How to work the word “endoed” into a conversation

Location: Fruita, Colorado.

Activity: Mountain Biking the Rustler Loop Trail.

The author with the infamous Specialized Rock Hopper. Photo by Dani Weigand.

The author with the Specialized Rock Hopper, pre-crash. Photo by Dani Weigand.

Once again I’m sitting on my husbands’ beat up Specialized Rock Hopper mountain bike. Why? Seriously. Why? I guess it’s the camaraderie found on two-wheels. We’re heading out on the trail near Fruita, Colorado, and once again I’m the second to last rider amongst a bike posse of 14. Rolling over the bits of slick rock and sand, I’m finding my balance after weeks of not biking. I can tell we’re close to the end of the trail and figure the good riders are probably onto the next trail. As for us beginners, well, we’re making sure nothing is left behind. That’s when I come upon a group of 10-year-old boys waiting at the top of this sandy hill. They motion me to ride on. One moment I’m thinking I’ve got my groove on, the next I’m flying through the air, over my handlebars.

I think it’s the first somersault I’ve done in 2 decades. The pain. My arm goes numb, stabbing pain, throbbing shoulder… is anything broke? I can’t tell. I’m crying like a big ol’ baby. But I’m fairly certain babies (and 10-year-old boys) don’t know those words I just screamed in mid-air. My friend is yelling at me, telling me she’s coming. “Is everything okay? Can you breathe? Does anything feel broken? Oooh, yeah, that looks like it hurt. Thanks a lot Callista, I was just beginning to feel confident on this ride.” Yes, I threw myself over the handle bars on purpose, flipped the bike over me, made sure it bounced off my hips and hit a rock just to freak her out. Guilty.

After I dust off the sand and sniffle my way over to the bike, I realize the seat is bent a bit more than usual. I get on the bike. Hmmm, the derailleur is jacked, and the front brake keeps rubbing. We round the corner and there’s my husband. I ride past him and yell at him (because it’s all his fault I’m hurt) that I broke the bike and it’s a piece of crap. The poor man, he never wins. He tries. But he never REALLY wins. He looks at the bike then someone else looks at the bike. Conclusion: the bike is not fixable while we’re out camping. At least with our skills it’s not.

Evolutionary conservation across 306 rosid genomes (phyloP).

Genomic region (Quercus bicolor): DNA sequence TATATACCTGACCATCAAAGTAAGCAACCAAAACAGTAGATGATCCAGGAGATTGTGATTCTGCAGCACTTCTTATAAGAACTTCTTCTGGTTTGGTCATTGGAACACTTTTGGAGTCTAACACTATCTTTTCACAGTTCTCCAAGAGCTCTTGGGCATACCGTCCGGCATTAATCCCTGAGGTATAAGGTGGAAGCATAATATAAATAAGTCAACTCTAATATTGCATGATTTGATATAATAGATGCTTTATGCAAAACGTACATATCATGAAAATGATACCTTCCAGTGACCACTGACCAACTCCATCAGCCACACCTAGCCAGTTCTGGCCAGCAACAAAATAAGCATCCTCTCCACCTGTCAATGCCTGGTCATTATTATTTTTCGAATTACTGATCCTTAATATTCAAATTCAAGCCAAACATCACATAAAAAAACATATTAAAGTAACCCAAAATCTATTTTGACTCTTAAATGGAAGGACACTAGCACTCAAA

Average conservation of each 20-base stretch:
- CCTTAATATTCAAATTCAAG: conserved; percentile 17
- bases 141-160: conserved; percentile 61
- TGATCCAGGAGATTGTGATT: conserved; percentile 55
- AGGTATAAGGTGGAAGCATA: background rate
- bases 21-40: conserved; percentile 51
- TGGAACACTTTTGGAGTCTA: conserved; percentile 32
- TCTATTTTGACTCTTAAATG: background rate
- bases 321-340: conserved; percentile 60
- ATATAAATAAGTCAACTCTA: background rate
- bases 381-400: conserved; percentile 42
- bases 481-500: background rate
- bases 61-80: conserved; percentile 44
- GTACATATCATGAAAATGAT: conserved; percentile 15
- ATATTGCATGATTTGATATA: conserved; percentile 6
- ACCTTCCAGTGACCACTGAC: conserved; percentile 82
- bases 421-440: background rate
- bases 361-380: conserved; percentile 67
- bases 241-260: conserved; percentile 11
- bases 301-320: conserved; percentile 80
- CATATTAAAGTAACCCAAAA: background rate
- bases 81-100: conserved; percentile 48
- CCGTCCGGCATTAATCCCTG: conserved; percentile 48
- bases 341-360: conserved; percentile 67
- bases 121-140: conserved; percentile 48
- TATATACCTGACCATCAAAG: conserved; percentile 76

I limp the bike up the final hill, put it on my friends’ hitch rack, and head to the nearest bike rental shop in Fruita.  I gimp my way in, maybe playing it up a bit. I tell them, “I need to rent a bike. I just totally endoed my husband’s bike and wrecked it.”  If I were a business, I’m not sure I would rent to me, but then again I probably looked like a lot of dollar signs. I pay the guys at Over the Edge Sports, then take off with a friend.  To make it all feel better we head to the nearest wine tasting room in the Grand Valley. The bumps and bruises start to disappear after tasting some fantastic samples on an empty stomach. Thank you Colorado Wine Room!

Lesson Learned: Put my weight further behind the seat, don’t hit the front brakes so hard, and work the word “endoed” into conversation as much as possible when explaining a crash. And most importantly, be sure to have a bottle of wine handy to fix any painful situation.


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